Many thinkers wonder whether reform is best achieved by working within doctrine, or Fiqh, or by rejecting it. Kristen Stilt argues that this question is a trap and it blinds us to some important aspects of history that would be useful in bases for reform. After some introduction, she presented some examples from Medieval Cairo to flesh out this view.
Prof. Stilt points out that the realm of Islamic law goes beyond Fiqh. Why has doctrine become synonymous with Muslim law? In medieval Muslim states there was a separation of power between military and religious rules and both participated in law making. The Sultan was the head of the political unit. He kept order and dictated policy. The religious legal scholars, on the other hand, wrote the books that make up Fiqh; they focused on religious doctrine. Sometimes they opposed each other, but more often they worked as partners. They issued commands to the people, but we do not talk about the orders made by the Sultan when we talk about Muslim law. Part of the problem here is that we have records of the determinations of the scholars, but the Sultan's orders were not reproduced and saved. However, there were historical records taken. Some polities appointed an official who chastised or commanded people who were not following law. There were handbooks for these officials prepared by the scholars. These officials had discretion and choices in applying the law and they applied law from both sources.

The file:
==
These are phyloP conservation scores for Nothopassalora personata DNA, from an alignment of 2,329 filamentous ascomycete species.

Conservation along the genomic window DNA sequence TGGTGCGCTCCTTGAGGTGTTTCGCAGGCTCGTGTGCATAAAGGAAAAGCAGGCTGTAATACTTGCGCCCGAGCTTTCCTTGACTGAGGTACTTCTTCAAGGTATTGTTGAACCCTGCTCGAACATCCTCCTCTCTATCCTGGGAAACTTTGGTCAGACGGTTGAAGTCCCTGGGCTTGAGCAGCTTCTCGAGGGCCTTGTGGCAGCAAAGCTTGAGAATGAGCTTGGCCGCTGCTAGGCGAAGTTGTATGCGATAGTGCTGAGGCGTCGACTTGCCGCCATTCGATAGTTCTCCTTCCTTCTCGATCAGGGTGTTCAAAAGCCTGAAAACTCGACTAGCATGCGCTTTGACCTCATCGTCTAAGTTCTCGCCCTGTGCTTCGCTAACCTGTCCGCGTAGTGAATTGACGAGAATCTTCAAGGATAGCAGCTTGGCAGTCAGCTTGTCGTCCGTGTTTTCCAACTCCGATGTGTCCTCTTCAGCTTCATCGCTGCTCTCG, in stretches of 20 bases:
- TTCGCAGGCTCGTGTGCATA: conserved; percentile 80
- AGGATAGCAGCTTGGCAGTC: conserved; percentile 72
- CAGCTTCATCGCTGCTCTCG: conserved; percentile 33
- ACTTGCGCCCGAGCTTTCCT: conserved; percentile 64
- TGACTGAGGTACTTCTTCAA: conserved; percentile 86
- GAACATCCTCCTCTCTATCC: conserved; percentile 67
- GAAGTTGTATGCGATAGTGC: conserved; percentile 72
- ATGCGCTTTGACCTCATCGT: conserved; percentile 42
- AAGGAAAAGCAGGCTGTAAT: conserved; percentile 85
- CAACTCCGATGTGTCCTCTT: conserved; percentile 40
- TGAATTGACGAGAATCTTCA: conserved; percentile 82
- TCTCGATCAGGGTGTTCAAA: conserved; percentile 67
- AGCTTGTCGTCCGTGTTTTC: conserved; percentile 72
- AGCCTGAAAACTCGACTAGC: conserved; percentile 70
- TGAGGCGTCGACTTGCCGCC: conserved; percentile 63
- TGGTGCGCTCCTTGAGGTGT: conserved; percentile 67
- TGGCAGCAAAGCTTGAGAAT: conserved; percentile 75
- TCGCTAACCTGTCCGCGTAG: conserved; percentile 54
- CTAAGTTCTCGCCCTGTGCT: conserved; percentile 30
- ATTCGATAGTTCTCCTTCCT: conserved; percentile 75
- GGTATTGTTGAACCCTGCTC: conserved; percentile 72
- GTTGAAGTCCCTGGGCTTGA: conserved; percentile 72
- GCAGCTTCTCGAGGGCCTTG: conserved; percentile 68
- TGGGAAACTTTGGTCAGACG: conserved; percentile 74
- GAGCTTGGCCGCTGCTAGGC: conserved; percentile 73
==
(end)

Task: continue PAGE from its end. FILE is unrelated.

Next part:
The first example takes place in Cairo in 1422, during the preparation for the pilgrimage to Mecca. Everyone wanted to see the procession, including women, so they camped out over night. When the men and women mixed, inappropriate behavior resulted. The official forced the women leave, but ultimately they returned. The manuals for this official provide guidance about men and women mingling in public. There are some provisions about preventing women from being in public frivolously, but others were about punishing men for harassing women. Boys should be punished for speaking to women in the market unless the where purchasing goods. The manuals instructed officials to pay attention to men lurking in places where women congregate. In this case, the official chose to send the women away, not the men, but this was not required by the Fiqh.
The second example involved a Sultan, as opposed to a lower-level official. During a plague, the Sultan gathered the scholars to determine why the plague was sent and how they could get rid of it. The first scholar responded that fornication was the cause. Another suggested that women be forced to stay indoors. A third agreed that this would be in the public interest, a secular claim. The Sultan decided to ban all women from going outside. How was the move made from fornication to keeping women out of the streets?
These stories are meant to show, inter alia, that there are other things that we can look at, besides Fiqh, in our historical bases for reform. It could be argued that policy is not Islam, but she argues that Fiqh recognizes that it has a necessary partner in policy. Also, there is evidence that policy choices bled into the Fiqh, which reified inegalitarian policy choices that were not essentially religious.